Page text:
On their current reappearance, the Lemonheads are touring a covers album titled Varshons 2, a sequel to their covers album of 2009, Varshons, which was, in fact, their last non-archival release. The LP sees chief Lemonhead Evan Dando once again stake his claim as a sensitive interpreter of largely underappreciated indie songs, applying his soothing baritone to such country-inflected gems as the Jayhawks’ “Settled Down Like Rain” and Lucinda Williams’ “Abandoned”. He has, lest we forget, a tradition of recording cover songs with his band, going back to “Into Your Arms” in 1993, “Brass Buttons” in 1990, and “Luka” in 1987. However, such releases served not merely as stopgaps, or B-sides or filler, but rather as lead tracks that stimulated and gave potency to often sublime original material, on the band’s shape-shifting upward trajectory through hardcore punk, grunge pop, and country rock.
Now, sadly, we no longer hear the sublime original material, at least not on record. We no longer hear self- or co-penned Lemonhead songs to rank alongside “My Drug Buddy”, “Rudderless”, “It’s a Shame About Ray”, “It’s About Time”, “Big Gay Heart”, or “If I Could Talk I’d Tell You”, seemingly effortless strummers which have grown steadily in stature since they were released and which themselves deserve to be covered, so melodic, poignant and evocative are they of summers, friendships, and youth. In fact, we haven’t heard any kind of original song from the band since 2006. What happened?
Some explanation may be found by invoking the initial manifestation of the Lemonheads in the mid-’80s, as there was a group that had to work at finding the right cover songs — and a convincing musical identity. It would be of further use to pinpoint the reinterpretations that did and did not prove to be the catalysts for the band’s self-conceived excursions into the unlikely realm of sunny alt-rock perfection. Such a process may facilitate insights into the cause of their current, frustratingly prolonged period as, well, a covers band.
“I am a rabbit”
Founded by high-school friends Dando, Ben Deily, and Jesse Peretz, the Boston-based Lemonheads initially strived to be a hardcore punk band, first by adopting a 1979 song called “Rabbit” by cult New Zealand punk group Proud Scum. A 19-year-old Dando assumed the role of a randy adolescent (probably quite easily) to belt out the lines of this boisterous curio that he’d lately heard on college radio: “I am a rabbit / I’ve got to have it / It’s a force of habit / I’d like to share my carrot, with you.” He further sang it not in the distinctively arch style of the original, but in a thuggish manner that contributed to a savage, revved-up sound that assimilated the group into a local hardcore scene established by such bands as Jerry’s Kids, and Negative FX.
The trio put the resultant track on their self-released debut EP, Laughing All the Way to the Cleaners (1986), matching it with three visceral and frantic DIY originals in the form of “Glad I Don’t Know”, “I Like To”, and “So I Fucked Up”. They consequently got themselves signed to independent Boston label Taang! Records, but had a way to go yet to stand out.
“I once was lost”
Now on a roster of local hardcore acts including Moving Targets, Slapshot, and Gang Green, the Lemonheads made the dubious decision to reinterpret the American hymn “Amazing Grace” for their debut album Hate Your Friends (1987). Deily took charge of vocals this time, obviously wanting to play the subversive punk upstart deforming a sacred song in the tradition of Sid Vicious on “My Way” (1978), Ari Up on “I Heard It Through the Grapevine” (1979), or even Joe Strummer on ”I Fought the Law” (1979). As Sid, particularly, had supplanted Frank Sinatra, Deily displaced US icons Elvis, Aretha, and Whitney by rasping his way through a song they had previously given the full-on gospel effect. However fun the idea of a punk rocker adopting the words of an Anglican clergyman and former slave owner John Newton might have been, the end product sounded uninspired and unamusing, even with the frenzied guitar solo.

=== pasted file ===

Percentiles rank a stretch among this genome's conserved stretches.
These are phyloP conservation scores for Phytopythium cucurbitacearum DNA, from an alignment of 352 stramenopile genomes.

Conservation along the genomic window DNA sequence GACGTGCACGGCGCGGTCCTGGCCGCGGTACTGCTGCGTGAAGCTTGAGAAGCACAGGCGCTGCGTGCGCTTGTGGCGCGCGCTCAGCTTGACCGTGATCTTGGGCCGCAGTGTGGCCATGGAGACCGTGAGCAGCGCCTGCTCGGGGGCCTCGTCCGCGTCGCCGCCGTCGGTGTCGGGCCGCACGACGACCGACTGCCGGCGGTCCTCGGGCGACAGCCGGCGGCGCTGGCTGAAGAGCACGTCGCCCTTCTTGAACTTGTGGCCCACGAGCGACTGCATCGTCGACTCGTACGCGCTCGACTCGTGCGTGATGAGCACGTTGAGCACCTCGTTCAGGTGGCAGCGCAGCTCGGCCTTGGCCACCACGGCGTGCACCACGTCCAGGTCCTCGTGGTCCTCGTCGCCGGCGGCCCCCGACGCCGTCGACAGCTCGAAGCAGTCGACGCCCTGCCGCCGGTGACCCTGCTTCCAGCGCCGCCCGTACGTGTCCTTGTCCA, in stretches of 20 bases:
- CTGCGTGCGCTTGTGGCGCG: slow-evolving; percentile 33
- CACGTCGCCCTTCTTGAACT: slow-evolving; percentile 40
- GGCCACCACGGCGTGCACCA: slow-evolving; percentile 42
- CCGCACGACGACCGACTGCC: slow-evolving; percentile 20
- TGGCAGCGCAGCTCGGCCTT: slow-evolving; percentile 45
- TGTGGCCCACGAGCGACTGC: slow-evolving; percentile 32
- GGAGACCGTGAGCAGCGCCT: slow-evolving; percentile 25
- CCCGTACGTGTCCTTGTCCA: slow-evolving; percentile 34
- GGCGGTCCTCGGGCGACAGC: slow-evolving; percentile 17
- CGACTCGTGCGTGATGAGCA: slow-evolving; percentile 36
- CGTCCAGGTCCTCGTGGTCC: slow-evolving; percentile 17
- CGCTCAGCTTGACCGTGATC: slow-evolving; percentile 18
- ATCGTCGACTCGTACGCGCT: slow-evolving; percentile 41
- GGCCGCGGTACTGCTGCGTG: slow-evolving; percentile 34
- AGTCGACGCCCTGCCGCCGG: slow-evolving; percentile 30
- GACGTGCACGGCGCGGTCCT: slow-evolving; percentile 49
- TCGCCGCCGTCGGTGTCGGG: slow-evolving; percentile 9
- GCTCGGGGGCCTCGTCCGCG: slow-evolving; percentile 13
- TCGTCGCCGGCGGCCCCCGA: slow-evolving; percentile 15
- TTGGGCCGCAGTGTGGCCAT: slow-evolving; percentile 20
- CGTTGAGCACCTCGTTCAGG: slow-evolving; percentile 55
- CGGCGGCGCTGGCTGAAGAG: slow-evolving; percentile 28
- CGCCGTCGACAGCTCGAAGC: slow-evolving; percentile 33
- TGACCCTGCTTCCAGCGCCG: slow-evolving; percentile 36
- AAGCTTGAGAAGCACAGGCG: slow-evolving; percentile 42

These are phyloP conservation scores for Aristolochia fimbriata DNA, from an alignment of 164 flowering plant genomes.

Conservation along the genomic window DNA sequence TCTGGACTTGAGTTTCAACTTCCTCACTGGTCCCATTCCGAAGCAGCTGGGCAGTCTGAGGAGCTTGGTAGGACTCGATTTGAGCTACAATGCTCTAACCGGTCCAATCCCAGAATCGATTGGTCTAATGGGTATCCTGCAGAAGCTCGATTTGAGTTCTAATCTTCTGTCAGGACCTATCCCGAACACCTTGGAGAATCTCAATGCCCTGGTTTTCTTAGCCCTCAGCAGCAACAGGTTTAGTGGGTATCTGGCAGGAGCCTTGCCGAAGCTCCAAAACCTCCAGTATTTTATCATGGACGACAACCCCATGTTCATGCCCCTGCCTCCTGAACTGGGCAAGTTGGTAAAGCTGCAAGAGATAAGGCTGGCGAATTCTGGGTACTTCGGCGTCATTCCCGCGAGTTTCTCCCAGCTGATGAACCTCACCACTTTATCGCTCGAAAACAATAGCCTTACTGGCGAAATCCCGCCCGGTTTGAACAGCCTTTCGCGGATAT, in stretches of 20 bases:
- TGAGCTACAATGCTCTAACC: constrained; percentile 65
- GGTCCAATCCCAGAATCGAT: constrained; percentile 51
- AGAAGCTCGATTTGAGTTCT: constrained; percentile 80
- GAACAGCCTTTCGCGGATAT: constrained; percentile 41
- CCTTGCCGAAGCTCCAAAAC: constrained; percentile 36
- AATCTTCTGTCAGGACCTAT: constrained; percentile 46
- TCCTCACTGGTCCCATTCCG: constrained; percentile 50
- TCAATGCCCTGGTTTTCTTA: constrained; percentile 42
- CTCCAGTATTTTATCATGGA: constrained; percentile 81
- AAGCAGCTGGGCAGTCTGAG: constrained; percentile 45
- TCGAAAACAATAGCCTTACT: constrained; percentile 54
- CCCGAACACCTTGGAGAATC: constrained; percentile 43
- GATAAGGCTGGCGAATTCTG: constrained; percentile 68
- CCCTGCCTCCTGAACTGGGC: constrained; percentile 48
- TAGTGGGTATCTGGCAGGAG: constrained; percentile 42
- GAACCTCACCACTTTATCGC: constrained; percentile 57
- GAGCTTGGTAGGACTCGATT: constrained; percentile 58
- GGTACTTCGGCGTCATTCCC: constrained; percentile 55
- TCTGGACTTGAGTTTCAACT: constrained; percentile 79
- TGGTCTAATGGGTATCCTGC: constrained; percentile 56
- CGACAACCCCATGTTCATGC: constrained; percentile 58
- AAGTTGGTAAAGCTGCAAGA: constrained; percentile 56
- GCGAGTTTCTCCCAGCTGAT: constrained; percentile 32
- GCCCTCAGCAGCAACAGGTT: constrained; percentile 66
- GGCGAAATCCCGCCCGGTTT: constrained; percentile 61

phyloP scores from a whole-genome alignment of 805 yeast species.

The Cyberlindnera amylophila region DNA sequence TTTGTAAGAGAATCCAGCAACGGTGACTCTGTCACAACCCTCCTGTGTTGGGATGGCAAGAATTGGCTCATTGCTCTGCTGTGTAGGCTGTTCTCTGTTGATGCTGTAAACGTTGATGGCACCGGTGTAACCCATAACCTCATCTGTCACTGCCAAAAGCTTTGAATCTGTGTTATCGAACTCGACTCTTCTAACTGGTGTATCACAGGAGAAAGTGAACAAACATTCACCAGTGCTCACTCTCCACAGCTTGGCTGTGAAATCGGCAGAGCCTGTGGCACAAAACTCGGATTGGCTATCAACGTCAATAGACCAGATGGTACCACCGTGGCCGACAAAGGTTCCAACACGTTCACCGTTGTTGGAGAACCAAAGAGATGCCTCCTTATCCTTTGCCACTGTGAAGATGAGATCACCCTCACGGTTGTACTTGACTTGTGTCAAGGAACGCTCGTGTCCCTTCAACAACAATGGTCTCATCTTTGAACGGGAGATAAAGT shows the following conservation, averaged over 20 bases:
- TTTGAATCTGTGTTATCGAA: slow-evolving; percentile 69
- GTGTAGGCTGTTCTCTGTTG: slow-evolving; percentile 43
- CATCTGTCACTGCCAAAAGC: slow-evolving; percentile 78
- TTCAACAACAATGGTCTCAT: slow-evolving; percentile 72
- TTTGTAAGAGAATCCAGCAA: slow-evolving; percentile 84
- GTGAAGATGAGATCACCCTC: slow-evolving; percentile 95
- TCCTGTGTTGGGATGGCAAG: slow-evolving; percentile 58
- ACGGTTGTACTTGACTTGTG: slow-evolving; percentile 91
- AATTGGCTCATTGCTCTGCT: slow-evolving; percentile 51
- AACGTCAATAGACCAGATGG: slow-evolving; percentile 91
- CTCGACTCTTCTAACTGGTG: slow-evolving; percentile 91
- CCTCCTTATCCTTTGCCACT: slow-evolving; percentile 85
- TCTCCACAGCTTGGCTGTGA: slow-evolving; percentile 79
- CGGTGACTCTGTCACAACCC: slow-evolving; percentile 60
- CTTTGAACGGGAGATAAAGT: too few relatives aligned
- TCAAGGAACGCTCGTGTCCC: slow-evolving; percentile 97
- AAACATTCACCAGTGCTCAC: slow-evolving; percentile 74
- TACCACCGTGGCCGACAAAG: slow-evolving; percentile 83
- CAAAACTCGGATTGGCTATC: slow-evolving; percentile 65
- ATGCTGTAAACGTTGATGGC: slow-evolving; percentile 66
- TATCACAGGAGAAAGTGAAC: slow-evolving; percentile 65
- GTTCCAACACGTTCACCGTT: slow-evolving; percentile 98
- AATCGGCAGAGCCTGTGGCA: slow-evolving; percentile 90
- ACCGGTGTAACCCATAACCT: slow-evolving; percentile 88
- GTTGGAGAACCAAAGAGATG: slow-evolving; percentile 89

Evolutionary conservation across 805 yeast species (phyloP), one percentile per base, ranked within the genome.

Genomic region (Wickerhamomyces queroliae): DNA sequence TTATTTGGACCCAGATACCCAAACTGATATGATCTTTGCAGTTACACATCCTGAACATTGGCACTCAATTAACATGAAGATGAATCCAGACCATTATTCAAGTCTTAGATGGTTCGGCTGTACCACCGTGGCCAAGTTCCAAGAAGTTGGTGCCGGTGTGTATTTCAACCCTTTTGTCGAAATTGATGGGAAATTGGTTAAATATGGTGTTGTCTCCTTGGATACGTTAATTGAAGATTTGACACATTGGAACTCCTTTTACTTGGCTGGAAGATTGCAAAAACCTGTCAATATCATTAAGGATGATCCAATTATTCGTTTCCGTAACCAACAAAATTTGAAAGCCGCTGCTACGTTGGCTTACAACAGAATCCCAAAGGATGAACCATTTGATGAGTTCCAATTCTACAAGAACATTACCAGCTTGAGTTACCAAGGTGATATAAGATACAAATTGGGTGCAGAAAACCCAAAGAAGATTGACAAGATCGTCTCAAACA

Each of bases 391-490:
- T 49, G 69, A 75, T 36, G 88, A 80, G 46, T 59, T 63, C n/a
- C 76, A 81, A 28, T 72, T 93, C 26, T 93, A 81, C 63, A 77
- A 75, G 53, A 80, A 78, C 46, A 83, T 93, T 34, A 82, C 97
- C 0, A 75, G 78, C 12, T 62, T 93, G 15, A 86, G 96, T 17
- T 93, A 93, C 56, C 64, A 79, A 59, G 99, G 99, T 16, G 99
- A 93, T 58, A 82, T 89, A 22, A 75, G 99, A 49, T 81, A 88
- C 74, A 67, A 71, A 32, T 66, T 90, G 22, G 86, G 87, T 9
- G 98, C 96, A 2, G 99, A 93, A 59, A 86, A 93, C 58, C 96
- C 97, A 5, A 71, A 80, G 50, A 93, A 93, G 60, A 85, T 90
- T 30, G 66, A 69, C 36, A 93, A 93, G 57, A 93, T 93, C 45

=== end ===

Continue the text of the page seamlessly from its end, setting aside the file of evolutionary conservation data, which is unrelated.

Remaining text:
If nothing else, the band used “Amazing Grace” to distinguish themselves as an act more interested in playing as fast and hard as they could on the 24-minute Hate Your Friends than in songcraft, melody, or emotional sincerity. It showed that they were all about aggression at this point, with both Deily and Dando still to blossom as songwriters. They were being viewed as copyists of Hüsker Dü and early Replacements, luminaries of the Minneapolis hardcore scene. They showed signs, however, of becoming distinctive tunesmiths. Dando excelled on “Don’t Tell Yourself It’s Ok” with its euphoric, riff-driven verses offset by a melancholy chorus, as well as the witty title track on which he spurts: “Drink yourself silly / There’s no use disguising that you hate your friends.” Deily, meanwhile, delivered an exuberant slice of catchy pop-punk in the form of “Second Chance”.
“I can’t be satisfied”
Having hinted at a melodic sensibility beneath the hardcore attack on Hate Your Friends, the Lemonheads briefly morphed into a power-pop band when they covered Big Star’s “Mod Lang” in 1987, for a compilation of Boston-affiliated post-punk bands titled Crawling From Within. They made a brave attempt at capturing the influential Memphis group’s luminous guitar sound, too, on this Radio City track from 1974, with Dando once again adopting the required persona of a sexually frustrated youth. They also coupled it fittingly with singalong Dando original “Sad Girl”, notable for its tempo shift into a guitar-thrashing outro, before making a less than convincing return to hardcore on sophomore album Creator (1988).
The Lemonheads proffered covers here that primarily contributed to a shambolic and incoherent record. These included Dando, first of all, attempting to make some kind of punk statement with a rendition of Charles Manson’s “Your Home Is Where You’re Happy”, from 1970 album Lie: The Love and Terror Cult. Any shock value he gained by adopting a song written by a musical cult leader and convicted serial killer, however, who for many symbolized the death of the hippie dream by instigating the Tate murders of 1969, was quickly undercut by the reality of it. This was Evan, in stoner mode, performing a solo acoustic version of a clumsy song full of clumsy period lyrics about how your home “is not where you’re not free”. No, thanks.